After all the hype, the new season of the Premier League started in well, to be perfectly honest, underwhelming style. One of the moments that did make my ears of footballing controversy prick up was the school-boy scuffle between Joey Barton and Gervinho.
I am slightly risking the wrath of some of my Arsenal-supporting compatriots here but I believe that the referee and the FA commission were entirely correct with their judgements of a red card and the subsequent three match ban.
Whether you believe what Joey Barton did was right or not, the way the red card rule has been interpreted for the the last few years means that raising your hands in a violent action will lead to a red card.
This brings us to a term which has been bandied around a lot recently. As I sat in a quaint if slightly decaying pub inNorth Londonon Saturday the man next to me kept muttering after the incident that “referees have no common sense these days”. Although he looked as if he may have been sat in the same seat for the past forty years, he was repeating words I have heard on many occasions from various people referring to the state of refereeing.
The idea of referees applying common sense to their judgements sounds good in principle. Gervinho did not strike Barton with much intent and it was certainly not a danger to his health so perhaps it was not violent conduct that should be conducive of a red card. Different situations require different tact.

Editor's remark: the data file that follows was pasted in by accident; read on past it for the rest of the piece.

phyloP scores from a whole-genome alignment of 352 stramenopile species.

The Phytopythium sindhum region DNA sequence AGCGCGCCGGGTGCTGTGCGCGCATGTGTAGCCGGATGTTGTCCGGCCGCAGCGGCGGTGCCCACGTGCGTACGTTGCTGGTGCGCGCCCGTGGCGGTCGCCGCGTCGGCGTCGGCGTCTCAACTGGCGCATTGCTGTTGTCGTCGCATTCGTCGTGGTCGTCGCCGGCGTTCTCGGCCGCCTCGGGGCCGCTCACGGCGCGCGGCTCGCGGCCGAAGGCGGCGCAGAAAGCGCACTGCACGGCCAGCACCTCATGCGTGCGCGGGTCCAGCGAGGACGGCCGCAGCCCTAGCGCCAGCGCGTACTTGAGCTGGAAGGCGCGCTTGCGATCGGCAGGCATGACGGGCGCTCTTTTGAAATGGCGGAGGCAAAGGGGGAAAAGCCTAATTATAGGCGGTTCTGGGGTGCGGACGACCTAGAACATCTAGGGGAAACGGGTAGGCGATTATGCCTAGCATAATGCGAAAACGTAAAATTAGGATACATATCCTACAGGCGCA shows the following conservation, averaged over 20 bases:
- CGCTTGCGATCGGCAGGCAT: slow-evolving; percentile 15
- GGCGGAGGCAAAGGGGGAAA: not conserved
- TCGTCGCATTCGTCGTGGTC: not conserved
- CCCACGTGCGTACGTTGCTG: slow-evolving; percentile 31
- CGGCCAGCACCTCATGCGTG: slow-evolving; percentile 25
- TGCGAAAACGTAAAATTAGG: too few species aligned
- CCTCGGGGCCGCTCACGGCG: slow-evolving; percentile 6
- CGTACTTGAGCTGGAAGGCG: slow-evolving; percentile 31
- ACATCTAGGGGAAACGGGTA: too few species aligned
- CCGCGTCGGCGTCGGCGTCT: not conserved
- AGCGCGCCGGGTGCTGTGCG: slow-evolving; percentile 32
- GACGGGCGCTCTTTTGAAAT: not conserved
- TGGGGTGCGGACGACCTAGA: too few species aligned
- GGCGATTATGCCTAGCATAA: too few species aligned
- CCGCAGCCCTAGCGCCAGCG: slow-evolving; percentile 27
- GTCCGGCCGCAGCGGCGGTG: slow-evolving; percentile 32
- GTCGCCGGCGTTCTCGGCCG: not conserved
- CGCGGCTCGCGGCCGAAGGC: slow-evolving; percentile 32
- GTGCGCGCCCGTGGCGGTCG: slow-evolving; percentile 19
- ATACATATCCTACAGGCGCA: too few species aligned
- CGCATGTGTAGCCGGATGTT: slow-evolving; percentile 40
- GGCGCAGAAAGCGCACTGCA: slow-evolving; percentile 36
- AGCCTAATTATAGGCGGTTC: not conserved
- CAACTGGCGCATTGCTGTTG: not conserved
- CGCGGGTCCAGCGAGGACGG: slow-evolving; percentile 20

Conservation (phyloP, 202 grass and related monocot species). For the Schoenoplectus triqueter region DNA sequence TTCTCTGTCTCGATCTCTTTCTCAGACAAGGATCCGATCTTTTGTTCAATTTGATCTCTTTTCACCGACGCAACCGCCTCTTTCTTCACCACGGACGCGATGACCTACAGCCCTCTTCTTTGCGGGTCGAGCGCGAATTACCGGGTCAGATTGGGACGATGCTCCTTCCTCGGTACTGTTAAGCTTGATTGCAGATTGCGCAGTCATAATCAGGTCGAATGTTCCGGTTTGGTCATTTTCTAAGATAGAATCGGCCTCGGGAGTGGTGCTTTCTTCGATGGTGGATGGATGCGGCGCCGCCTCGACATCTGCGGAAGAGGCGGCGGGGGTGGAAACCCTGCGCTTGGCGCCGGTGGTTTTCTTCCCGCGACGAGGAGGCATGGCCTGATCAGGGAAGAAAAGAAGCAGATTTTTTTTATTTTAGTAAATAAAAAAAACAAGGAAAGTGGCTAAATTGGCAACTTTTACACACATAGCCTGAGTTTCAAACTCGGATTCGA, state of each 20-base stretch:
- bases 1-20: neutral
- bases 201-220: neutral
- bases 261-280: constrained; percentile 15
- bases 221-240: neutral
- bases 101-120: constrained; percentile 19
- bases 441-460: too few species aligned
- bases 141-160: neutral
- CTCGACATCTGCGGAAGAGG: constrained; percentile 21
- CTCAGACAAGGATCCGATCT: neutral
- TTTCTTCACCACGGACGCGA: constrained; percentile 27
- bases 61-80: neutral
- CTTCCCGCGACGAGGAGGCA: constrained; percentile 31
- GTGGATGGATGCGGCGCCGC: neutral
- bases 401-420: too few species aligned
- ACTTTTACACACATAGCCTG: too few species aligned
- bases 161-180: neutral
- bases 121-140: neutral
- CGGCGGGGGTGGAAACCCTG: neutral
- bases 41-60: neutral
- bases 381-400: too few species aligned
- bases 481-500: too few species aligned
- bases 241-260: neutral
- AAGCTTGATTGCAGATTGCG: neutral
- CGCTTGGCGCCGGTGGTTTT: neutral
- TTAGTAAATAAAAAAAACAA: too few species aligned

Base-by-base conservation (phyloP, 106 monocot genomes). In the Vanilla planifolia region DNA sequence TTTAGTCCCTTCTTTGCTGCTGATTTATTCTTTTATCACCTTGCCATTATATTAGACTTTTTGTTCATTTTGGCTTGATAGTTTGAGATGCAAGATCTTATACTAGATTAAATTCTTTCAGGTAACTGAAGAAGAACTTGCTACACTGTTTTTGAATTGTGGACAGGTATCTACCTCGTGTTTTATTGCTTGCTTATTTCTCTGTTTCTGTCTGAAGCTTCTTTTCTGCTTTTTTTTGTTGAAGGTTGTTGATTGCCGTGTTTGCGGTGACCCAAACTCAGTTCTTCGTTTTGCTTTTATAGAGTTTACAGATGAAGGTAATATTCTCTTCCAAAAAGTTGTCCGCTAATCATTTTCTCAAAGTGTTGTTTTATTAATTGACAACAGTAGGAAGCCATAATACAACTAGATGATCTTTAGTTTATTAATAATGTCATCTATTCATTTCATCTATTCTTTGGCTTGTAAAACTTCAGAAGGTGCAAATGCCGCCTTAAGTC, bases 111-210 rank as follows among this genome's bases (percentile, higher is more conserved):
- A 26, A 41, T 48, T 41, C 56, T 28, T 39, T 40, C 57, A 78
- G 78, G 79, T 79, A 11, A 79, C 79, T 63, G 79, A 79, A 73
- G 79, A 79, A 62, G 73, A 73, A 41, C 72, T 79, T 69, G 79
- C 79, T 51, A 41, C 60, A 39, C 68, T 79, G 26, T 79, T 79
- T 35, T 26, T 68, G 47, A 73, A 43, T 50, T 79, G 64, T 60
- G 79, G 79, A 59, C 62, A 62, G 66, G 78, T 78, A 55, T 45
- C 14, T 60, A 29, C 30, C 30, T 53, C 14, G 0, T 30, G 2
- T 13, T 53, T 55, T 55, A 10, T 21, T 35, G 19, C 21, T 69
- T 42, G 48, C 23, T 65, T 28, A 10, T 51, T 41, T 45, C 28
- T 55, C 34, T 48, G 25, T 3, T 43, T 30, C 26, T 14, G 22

The problem with this is, and unfortunately in my opinion will always be, that everyone’s idea of what common sense entails is diverse and sometimes diametric. This inevitably leads to the other rather contradictory term that perennial referee-bashers use, consistency. Referees are, of course, influenced by situations and atmospheres. I think the only way to ensure consistency across and in games is to have a set of rules that do not allow referees much choice in their decisions and for me there is very little room for common sense.
The second point resulting from this incident came in Barton’s response to it. He readily admitted have gone down very easily – I think to be honest he was a little embarrassed by his actions. What he did say was interesting though.
“He’s actually struck me in the face, and my issue is, if I don’t go down, and it’s clear the officials didn’t see what went on exactly. If I don’t go down and he doesn’t get sent off, I’m making my own team suffer”.
This argument is identical to the one that players use if they have dived – contact has been made but the penalty will only be given if the forward goes down.
It is worrying that footballers are worried that they are letting their team down if they don’t bend and break rules to secure a decision. You would think this means that Barton would feel let down himself, if one of his team-mates did not perform the same stunt when called upon. That is not just an ego-driven need to be the centre of attention but a reinforcing mechanism built through the collective, which ingrain these incidents within the game itself and not just within a few individuals.